Rising from the Margins: Musika Mizrahit

By Miri -

In a previous article on this blog we already outlined the historical roots of the socio-economic marginalisation of the Mizrahi (lit. “Eastern” Jews, stemming from Middle East, North Africa and the Caucasus) communities by the dominant Ashkenazi (usually understood as European Jews) elite.

The subordination of the Mizrahim also included the forced erasure of those communities' cultural origins and the adoption of a Western Israeli culture as constituted by the Ashkenazi ruling class. Like many other cultural practices, popular music also serves as a central means of demarcating national borders and during the first decades of the new Israeli state the music by Mizrahi artists was considered culturally inferior and “too Arab” and was therefore marginalised. Yet like in many other settings where subaltern groups do not feel represented by the sanctified musical genre, Mizrahi musicians in Israel also created new hybrid musical styles, which are now commonly subsumed under the term Musika Mizrahit. This article attempts to outline the rise of this genre from the margins to one of the most popular music styles in Israel today. 

Between 1948 and 1953, the Jewish population in Israel more than doubled from 650,000 to 1,500,000, with the overwhelming majority of those new immigrants coming from Arabic speaking, or Muslim majority countries. The absorption of those large numbers of people by the new state proved to be highly problematic and most of the new immigrants were placed in tent cities or development towns at the peripheries of Israel.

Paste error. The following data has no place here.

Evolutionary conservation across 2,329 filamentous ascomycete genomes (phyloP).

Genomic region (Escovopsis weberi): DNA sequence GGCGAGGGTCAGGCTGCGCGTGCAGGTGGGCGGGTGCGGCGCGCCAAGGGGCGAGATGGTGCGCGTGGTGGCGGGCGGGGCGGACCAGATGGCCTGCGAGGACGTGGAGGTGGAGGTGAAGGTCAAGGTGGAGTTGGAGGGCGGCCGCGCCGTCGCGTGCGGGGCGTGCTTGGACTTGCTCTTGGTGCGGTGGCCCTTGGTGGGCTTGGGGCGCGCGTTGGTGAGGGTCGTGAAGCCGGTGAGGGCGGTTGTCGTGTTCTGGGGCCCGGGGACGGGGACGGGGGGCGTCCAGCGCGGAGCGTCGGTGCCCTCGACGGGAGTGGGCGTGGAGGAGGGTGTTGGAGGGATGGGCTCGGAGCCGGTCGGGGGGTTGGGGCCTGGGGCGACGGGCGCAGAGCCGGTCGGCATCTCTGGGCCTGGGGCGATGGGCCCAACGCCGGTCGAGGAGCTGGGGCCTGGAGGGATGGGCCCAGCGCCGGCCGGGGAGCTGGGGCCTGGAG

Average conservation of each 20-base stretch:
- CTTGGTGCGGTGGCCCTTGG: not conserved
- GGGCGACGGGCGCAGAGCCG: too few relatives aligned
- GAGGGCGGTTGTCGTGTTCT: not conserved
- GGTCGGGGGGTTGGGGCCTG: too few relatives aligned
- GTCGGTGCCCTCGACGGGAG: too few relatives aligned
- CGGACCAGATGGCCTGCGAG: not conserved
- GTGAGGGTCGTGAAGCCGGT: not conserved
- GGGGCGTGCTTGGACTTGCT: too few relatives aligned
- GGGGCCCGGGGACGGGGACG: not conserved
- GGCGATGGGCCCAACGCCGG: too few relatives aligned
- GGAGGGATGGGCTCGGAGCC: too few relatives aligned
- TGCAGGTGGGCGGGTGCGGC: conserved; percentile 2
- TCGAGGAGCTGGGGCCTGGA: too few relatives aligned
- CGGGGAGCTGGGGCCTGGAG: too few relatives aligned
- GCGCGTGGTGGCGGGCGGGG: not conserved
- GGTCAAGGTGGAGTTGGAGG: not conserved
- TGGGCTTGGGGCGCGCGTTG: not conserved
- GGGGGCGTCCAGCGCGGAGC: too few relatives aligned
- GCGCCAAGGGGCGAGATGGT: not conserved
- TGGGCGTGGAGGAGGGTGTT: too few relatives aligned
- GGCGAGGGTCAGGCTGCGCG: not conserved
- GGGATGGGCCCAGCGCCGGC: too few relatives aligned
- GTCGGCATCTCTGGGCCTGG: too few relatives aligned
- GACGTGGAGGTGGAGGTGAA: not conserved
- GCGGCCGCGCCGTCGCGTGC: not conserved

Through the new proximity as well as the common experience of being marginalised by the Western Ashkenazi establishment, these places became soon the settings for intensified musical interactions between North African and Middle Eastern Jewish musicians, who created new styles that were rooted in both Arab and Jewish cultures. Those musicians, some of who used to be well-known in their countries of origin, were eager to contribute to the national task of formulating a new Israeli musical style, yet their lack of Western training and notation skills were often used as a justification for their exclusion. At the same time, within their own neighbourhoods, new Mizrahi music styles kept flourishing and became more and more popular.

The new styles typically featured Western elements, such as electric bass, guitar and synthesizers which were arranged around a Middle Eastern vocal centre, an ornamented vibrato invoking the characteristic Middle Eastern quarter tonality, which lies between and is absent from Western scales. 
Those same scales, known as “maqamat”, are also used in Jewish Middle Eastern liturgy, and since many Mizrahi musicians came from traditional families, they were used to listen to and chant those scales since their childhood. In addition, they were accustomed to listening to Arabic music in their homes through their parents and grandparents.
The lyrics were sung in a combination of literary and biblical Hebrew, modern Hebrew slang and a number of other languages, including Arabic, Persian, Turkish, Greek and Kurdish languages. According to Amy Horowitz this new style clearly revealed the "ingathering and subsequent blending of Diaspora Jewish communities as a patchwork or overlapping neighbourhoods rather than a homogeneous national whole” as planned by the early Zionist leadership.